Go Short spotlights short-film industry and trains new talents
by Vladan Petkovic
- Go Short Nijmegen's industry activities included a rich and varied programme for professionals and a campus for young talents
The Go Short International Short Film Festival Nijmegen has quite quickly become one of Europe's most respected short film festivals. Now its in 11th year, the festival is among Oscar-, BAFTA- and EFA-nominating events, and one of the crucial factors that led to such prominence is the festival's dedication to industry and training in the field.
The backbone of Go Short's industry section is the Industry Day, which took place 5 April this year. It consisted of a slew of talks, presentations and panel discussions. The day kicked off with Possibilities for Short Film Makers, a presentation of two platforms that help filmmakers make the journey from developing a script to getting the right people to see the film: Euro Connection by Julie Rousson and T-Port by Niv Fux.
This was followed by The Festival Circuit, a panel that shed light on selection and programming of short films at festivals. The panellists, Locarno's Charlotte Corchete, Oberhausen's Hilke Doering, Sundance's Lisa Ogdie and Philip Ilson of the London Short Film Festival, provided insight into the selection process and gave advice to filmmakers on how to identify the right festivals for their films.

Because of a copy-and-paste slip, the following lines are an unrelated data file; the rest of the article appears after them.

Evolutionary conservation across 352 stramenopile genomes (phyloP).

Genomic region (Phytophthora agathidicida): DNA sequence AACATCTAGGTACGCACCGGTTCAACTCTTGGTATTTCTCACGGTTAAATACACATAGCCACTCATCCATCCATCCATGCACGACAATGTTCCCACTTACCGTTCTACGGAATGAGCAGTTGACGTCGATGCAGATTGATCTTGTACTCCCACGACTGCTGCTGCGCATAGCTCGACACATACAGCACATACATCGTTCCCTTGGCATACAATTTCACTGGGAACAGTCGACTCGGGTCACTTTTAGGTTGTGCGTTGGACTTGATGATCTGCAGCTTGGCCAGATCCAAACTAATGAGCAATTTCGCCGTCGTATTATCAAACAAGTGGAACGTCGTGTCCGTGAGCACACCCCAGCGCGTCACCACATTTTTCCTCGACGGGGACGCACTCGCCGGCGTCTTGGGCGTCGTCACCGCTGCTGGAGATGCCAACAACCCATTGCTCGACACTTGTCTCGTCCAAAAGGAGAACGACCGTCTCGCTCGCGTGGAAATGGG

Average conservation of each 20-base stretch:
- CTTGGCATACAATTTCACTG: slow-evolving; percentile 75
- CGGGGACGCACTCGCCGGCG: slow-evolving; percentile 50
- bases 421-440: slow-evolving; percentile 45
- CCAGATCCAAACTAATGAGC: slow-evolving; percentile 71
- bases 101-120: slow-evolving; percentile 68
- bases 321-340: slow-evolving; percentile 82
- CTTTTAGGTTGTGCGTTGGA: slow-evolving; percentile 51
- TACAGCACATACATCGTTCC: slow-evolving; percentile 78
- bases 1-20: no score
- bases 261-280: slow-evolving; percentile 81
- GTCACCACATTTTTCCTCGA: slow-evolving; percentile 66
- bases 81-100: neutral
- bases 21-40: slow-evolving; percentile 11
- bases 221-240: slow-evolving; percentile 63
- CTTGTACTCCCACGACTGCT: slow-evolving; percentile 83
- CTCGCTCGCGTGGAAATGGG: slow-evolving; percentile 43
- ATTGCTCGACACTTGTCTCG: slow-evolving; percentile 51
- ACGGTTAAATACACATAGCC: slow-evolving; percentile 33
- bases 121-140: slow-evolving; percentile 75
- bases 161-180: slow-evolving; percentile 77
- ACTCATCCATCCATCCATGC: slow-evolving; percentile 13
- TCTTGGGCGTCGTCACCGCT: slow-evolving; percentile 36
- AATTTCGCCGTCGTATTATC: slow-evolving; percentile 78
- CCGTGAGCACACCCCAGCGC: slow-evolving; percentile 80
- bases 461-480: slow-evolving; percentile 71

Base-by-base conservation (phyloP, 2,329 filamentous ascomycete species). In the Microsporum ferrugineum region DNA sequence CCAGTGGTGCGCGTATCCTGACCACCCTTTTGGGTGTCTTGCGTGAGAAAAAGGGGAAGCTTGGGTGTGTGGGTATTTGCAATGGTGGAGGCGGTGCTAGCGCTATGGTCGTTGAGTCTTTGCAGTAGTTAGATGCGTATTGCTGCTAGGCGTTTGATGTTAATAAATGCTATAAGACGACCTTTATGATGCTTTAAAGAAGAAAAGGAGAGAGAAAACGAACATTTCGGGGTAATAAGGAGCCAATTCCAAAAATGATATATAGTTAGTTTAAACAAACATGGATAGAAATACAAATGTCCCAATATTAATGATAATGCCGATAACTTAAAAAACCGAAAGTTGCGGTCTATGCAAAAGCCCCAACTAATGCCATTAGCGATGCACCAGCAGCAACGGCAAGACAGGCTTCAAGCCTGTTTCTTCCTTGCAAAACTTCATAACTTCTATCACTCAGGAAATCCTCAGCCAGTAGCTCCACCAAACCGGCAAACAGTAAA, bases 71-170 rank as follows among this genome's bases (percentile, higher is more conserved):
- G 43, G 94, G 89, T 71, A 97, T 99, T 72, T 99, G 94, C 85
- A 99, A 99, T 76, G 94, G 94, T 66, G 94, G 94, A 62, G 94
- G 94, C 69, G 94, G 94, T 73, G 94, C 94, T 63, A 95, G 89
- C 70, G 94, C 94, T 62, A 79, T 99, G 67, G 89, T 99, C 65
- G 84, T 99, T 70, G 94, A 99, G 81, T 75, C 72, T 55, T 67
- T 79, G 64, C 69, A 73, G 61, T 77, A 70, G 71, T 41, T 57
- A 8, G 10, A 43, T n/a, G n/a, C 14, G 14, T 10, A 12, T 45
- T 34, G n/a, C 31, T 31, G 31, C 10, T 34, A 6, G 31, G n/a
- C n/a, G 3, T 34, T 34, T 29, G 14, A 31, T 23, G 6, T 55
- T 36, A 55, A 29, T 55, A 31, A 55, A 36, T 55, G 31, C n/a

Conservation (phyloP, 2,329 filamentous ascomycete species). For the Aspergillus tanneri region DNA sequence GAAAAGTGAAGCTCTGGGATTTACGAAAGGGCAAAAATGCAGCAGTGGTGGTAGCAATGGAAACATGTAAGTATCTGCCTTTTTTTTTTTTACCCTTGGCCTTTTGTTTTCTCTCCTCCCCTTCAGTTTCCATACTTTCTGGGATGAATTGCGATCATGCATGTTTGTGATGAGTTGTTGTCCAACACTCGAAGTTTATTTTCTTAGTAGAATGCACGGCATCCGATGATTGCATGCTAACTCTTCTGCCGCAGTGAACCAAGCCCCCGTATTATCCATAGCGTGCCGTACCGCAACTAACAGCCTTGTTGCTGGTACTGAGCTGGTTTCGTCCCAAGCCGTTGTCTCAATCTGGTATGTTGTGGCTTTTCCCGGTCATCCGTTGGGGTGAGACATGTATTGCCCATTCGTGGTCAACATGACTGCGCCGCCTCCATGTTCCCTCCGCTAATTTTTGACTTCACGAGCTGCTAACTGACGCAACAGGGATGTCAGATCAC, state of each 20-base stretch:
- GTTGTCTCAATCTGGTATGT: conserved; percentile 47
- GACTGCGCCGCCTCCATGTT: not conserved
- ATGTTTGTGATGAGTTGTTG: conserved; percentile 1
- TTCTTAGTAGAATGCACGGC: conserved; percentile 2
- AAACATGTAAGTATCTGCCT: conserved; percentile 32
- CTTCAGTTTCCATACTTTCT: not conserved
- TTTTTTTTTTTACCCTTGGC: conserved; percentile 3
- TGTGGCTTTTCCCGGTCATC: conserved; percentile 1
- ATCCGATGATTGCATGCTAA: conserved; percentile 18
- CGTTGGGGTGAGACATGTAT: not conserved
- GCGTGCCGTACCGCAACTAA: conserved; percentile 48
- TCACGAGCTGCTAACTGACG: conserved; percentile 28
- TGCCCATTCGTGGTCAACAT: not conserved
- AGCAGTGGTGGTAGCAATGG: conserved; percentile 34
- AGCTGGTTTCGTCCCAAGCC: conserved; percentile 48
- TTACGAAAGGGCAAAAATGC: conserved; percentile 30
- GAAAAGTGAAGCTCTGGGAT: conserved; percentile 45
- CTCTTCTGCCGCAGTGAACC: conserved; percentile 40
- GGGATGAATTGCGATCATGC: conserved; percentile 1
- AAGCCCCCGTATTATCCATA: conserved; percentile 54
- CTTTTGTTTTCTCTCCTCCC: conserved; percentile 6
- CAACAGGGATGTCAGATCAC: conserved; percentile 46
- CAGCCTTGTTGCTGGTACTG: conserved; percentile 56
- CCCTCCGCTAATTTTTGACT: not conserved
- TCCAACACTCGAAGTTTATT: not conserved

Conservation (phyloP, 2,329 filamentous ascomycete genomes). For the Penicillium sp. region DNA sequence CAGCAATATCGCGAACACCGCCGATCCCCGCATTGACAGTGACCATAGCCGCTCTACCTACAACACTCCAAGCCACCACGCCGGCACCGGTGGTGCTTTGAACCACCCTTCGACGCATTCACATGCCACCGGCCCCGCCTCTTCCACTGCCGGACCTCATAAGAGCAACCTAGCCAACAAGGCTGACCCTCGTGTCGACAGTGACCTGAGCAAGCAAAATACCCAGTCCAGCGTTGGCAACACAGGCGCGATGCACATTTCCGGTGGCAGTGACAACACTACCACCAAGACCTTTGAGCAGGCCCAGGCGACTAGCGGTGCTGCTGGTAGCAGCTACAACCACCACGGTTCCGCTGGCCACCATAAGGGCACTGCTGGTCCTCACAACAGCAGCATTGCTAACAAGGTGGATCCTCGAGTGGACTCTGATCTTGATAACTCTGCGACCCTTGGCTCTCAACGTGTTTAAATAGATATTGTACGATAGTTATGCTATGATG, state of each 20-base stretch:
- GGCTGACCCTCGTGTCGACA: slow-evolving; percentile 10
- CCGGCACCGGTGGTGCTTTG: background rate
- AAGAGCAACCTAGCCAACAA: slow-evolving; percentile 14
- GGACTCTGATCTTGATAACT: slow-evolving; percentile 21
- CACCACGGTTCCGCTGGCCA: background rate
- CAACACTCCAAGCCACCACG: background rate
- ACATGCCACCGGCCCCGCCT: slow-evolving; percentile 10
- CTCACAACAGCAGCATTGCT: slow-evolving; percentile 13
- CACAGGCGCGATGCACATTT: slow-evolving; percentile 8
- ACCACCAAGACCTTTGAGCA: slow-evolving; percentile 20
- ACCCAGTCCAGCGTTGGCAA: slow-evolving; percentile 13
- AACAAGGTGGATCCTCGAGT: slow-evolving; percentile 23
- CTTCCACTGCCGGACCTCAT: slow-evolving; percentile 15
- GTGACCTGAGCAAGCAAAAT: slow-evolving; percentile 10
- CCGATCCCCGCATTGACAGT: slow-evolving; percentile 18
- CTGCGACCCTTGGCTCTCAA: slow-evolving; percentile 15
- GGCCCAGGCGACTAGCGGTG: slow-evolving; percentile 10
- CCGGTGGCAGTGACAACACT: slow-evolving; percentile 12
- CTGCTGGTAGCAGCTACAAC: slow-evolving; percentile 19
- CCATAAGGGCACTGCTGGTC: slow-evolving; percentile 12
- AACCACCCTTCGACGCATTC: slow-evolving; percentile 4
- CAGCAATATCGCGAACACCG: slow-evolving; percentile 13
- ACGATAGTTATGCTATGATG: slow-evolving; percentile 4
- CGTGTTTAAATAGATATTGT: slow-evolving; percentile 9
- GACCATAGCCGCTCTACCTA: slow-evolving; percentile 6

At the amusing and insightful Filmmaker Fail Story talk, Switzerland's Jela Hasler showed how a perceived fail can be turned into an advantage. When the protagonist pulled out of her porn star documentary graduation film in the last moment, she made No Porn, a personal film about how her family reacted to her intention.
Another very engaging event was First Impressions: Feedback Panel, where Christoffer Olofsson of Uppsala Short Film Festival, Emilia Mazik of Short Waves Festival in Poznan, and editor Ruby Deelen of VPRO gave feedback about opening sequences of short films by filmmakers who were free to bring their works to be examined, sometimes in a brutally honest way. It was moderated by Jing Haase of the Swedish Film Institute.
Other events included Polina Medvedeva's Artist Talk, a presentation of Less Is More by Miguel López Beraza, Masterclass on Scriptwriting for Short Film by Selina Ukwuoma, a Dutch session on music video industry, as well as Professional Speeddates, where filmmakers had the chance to chat to representatives of funds (NPO Fonds, Netherlands Film Fund), festivals (interfilm Berlin, Winterthur, Leuven), sales agents (Radiator Film Sales), associations (Short Film Conference, NISI MASA) and Creative Europe.
In parallel, New Arrivals: Go Short Campus hosted and trained young filmmakers who are about to make the leap from the academy to the professional world. Twenty participants from Denmark, Greece, Poland, Italy, Serbia, Macedonia, Croatia, Lithuania, Spain, the UK, Switzerland, Kosovo and the Netherlands spent four intense days developing their projects and learning about festival and distribution strategies, pitching and co-producing. The Campus also included masterclasses by Nils Vleugels and two of the filmmakers who were part of the Festival Spotlight: Jacqueline Lentzou and Bálint Kenyeres.
On the last day, the participants pitched their projects in two separate sessions to two panels of experts, who provided them with valuable feedback both on their projects and pitching skills.
As far as the short film festival circuit goes, Go Short has again proven it is among the leading and most useful industry events in Europe.
Did you enjoy reading this article? Please subscribe to our newsletter to receive more stories like this directly in your inbox.